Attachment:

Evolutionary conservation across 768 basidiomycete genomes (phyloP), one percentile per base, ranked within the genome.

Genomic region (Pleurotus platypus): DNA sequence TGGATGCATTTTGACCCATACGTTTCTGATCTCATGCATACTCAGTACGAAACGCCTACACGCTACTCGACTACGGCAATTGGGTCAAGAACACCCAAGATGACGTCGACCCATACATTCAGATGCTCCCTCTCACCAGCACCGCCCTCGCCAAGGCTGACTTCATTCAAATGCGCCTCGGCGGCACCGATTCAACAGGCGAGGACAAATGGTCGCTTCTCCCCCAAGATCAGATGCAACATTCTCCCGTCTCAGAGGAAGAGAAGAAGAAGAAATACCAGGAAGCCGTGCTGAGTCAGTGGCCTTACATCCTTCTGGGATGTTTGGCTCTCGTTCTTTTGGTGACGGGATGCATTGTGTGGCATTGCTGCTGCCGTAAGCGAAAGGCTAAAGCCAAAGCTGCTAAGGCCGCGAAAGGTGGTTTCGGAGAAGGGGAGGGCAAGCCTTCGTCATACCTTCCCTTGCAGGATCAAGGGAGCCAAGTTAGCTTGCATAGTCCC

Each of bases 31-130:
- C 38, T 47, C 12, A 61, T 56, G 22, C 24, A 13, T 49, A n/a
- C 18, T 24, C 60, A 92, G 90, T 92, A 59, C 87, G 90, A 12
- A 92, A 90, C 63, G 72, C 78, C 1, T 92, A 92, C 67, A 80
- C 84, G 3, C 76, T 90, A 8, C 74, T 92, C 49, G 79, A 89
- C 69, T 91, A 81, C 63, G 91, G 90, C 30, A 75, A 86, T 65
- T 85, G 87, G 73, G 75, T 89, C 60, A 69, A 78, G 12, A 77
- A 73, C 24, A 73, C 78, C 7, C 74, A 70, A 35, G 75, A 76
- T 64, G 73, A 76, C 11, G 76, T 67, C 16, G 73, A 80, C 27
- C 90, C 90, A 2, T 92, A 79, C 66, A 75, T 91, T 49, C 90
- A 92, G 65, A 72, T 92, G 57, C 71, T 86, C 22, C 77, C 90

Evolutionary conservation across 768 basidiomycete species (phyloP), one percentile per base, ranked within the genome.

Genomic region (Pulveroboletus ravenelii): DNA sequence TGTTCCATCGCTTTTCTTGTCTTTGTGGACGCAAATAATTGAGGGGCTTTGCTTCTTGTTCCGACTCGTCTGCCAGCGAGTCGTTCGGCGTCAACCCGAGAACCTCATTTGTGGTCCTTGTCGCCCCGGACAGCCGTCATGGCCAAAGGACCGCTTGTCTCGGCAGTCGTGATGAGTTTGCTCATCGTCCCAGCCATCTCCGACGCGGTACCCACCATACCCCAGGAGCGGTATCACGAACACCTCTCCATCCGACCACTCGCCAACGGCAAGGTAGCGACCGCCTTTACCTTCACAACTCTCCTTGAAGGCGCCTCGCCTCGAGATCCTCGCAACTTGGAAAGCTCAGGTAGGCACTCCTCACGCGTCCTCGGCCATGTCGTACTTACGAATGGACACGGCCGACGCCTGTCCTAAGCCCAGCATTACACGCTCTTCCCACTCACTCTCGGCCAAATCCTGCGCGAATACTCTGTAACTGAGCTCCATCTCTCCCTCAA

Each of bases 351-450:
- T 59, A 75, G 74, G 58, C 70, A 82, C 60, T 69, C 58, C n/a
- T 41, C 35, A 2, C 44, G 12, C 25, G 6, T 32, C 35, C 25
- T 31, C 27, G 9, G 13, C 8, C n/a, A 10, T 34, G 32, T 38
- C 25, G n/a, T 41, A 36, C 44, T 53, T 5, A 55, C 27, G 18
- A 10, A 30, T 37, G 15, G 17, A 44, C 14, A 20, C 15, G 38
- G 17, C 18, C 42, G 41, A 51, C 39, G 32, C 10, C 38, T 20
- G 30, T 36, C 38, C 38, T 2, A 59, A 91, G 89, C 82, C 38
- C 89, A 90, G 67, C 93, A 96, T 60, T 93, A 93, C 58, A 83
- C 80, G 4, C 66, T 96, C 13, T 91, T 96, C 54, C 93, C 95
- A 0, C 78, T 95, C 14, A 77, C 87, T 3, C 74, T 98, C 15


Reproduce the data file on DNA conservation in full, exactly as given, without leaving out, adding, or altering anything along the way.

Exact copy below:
Evolutionary conservation across 768 basidiomycete genomes (phyloP), one percentile per base, ranked within the genome.

Genomic region (Pleurotus platypus): DNA sequence TGGATGCATTTTGACCCATACGTTTCTGATCTCATGCATACTCAGTACGAAACGCCTACACGCTACTCGACTACGGCAATTGGGTCAAGAACACCCAAGATGACGTCGACCCATACATTCAGATGCTCCCTCTCACCAGCACCGCCCTCGCCAAGGCTGACTTCATTCAAATGCGCCTCGGCGGCACCGATTCAACAGGCGAGGACAAATGGTCGCTTCTCCCCCAAGATCAGATGCAACATTCTCCCGTCTCAGAGGAAGAGAAGAAGAAGAAATACCAGGAAGCCGTGCTGAGTCAGTGGCCTTACATCCTTCTGGGATGTTTGGCTCTCGTTCTTTTGGTGACGGGATGCATTGTGTGGCATTGCTGCTGCCGTAAGCGAAAGGCTAAAGCCAAAGCTGCTAAGGCCGCGAAAGGTGGTTTCGGAGAAGGGGAGGGCAAGCCTTCGTCATACCTTCCCTTGCAGGATCAAGGGAGCCAAGTTAGCTTGCATAGTCCC

Each of bases 31-130:
- C 38, T 47, C 12, A 61, T 56, G 22, C 24, A 13, T 49, A n/a
- C 18, T 24, C 60, A 92, G 90, T 92, A 59, C 87, G 90, A 12
- A 92, A 90, C 63, G 72, C 78, C 1, T 92, A 92, C 67, A 80
- C 84, G 3, C 76, T 90, A 8, C 74, T 92, C 49, G 79, A 89
- C 69, T 91, A 81, C 63, G 91, G 90, C 30, A 75, A 86, T 65
- T 85, G 87, G 73, G 75, T 89, C 60, A 69, A 78, G 12, A 77
- A 73, C 24, A 73, C 78, C 7, C 74, A 70, A 35, G 75, A 76
- T 64, G 73, A 76, C 11, G 76, T 67, C 16, G 73, A 80, C 27
- C 90, C 90, A 2, T 92, A 79, C 66, A 75, T 91, T 49, C 90
- A 92, G 65, A 72, T 92, G 57, C 71, T 86, C 22, C 77, C 90

Evolutionary conservation across 768 basidiomycete species (phyloP), one percentile per base, ranked within the genome.

Genomic region (Pulveroboletus ravenelii): DNA sequence TGTTCCATCGCTTTTCTTGTCTTTGTGGACGCAAATAATTGAGGGGCTTTGCTTCTTGTTCCGACTCGTCTGCCAGCGAGTCGTTCGGCGTCAACCCGAGAACCTCATTTGTGGTCCTTGTCGCCCCGGACAGCCGTCATGGCCAAAGGACCGCTTGTCTCGGCAGTCGTGATGAGTTTGCTCATCGTCCCAGCCATCTCCGACGCGGTACCCACCATACCCCAGGAGCGGTATCACGAACACCTCTCCATCCGACCACTCGCCAACGGCAAGGTAGCGACCGCCTTTACCTTCACAACTCTCCTTGAAGGCGCCTCGCCTCGAGATCCTCGCAACTTGGAAAGCTCAGGTAGGCACTCCTCACGCGTCCTCGGCCATGTCGTACTTACGAATGGACACGGCCGACGCCTGTCCTAAGCCCAGCATTACACGCTCTTCCCACTCACTCTCGGCCAAATCCTGCGCGAATACTCTGTAACTGAGCTCCATCTCTCCCTCAA

Each of bases 351-450:
- T 59, A 75, G 74, G 58, C 70, A 82, C 60, T 69, C 58, C n/a
- T 41, C 35, A 2, C 44, G 12, C 25, G 6, T 32, C 35, C 25
- T 31, C 27, G 9, G 13, C 8, C n/a, A 10, T 34, G 32, T 38
- C 25, G n/a, T 41, A 36, C 44, T 53, T 5, A 55, C 27, G 18
- A 10, A 30, T 37, G 15, G 17, A 44, C 14, A 20, C 15, G 38
- G 17, C 18, C 42, G 41, A 51, C 39, G 32, C 10, C 38, T 20
- G 30, T 36, C 38, C 38, T 2, A 59, A 91, G 89, C 82, C 38
- C 89, A 90, G 67, C 93, A 96, T 60, T 93, A 93, C 58, A 83
- C 80, G 4, C 66, T 96, C 13, T 91, T 96, C 54, C 93, C 95
- A 0, C 78, T 95, C 14, A 77, C 87, T 3, C 74, T 98, C 15